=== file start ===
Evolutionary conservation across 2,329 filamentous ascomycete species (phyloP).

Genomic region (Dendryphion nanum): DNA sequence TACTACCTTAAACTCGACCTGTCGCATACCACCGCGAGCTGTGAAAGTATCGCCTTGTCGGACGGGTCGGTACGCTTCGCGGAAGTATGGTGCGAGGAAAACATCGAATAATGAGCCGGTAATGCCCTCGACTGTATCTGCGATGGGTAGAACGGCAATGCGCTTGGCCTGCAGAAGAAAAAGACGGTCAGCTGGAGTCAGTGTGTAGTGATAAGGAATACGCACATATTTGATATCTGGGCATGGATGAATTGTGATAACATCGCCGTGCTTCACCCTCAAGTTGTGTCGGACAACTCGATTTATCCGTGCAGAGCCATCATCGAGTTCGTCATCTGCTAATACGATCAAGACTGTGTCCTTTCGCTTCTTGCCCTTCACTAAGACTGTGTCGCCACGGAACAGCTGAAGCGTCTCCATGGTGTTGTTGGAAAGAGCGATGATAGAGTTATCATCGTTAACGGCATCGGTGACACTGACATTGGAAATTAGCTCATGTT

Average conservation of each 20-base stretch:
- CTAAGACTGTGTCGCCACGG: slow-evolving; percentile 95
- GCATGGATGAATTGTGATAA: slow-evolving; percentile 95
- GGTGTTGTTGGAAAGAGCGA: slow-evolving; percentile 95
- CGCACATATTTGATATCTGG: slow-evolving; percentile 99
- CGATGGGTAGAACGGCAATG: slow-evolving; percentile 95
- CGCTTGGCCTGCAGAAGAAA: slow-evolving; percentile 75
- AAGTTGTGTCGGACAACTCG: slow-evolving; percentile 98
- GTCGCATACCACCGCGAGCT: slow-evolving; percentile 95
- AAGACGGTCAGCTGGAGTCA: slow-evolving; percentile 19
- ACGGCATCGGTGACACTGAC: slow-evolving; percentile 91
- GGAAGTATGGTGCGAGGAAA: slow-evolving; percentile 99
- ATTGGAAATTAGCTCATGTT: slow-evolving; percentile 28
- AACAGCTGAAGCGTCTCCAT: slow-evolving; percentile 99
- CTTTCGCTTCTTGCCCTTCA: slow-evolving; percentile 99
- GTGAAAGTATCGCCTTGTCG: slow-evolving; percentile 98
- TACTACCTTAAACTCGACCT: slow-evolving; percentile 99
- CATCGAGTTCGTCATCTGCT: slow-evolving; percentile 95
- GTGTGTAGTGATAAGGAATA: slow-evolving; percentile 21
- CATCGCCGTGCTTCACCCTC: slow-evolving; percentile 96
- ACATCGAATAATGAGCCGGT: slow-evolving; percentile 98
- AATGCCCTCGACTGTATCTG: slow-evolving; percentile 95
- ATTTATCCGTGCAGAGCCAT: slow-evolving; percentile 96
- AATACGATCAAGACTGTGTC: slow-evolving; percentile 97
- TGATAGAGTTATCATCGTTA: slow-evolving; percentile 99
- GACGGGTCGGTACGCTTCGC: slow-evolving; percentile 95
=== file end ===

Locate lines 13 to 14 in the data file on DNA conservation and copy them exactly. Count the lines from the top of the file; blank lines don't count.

- ACGGCATCGGTGACACTGAC: slow-evolving; percentile 91
- GGAAGTATGGTGCGAGGAAA: slow-evolving; percentile 99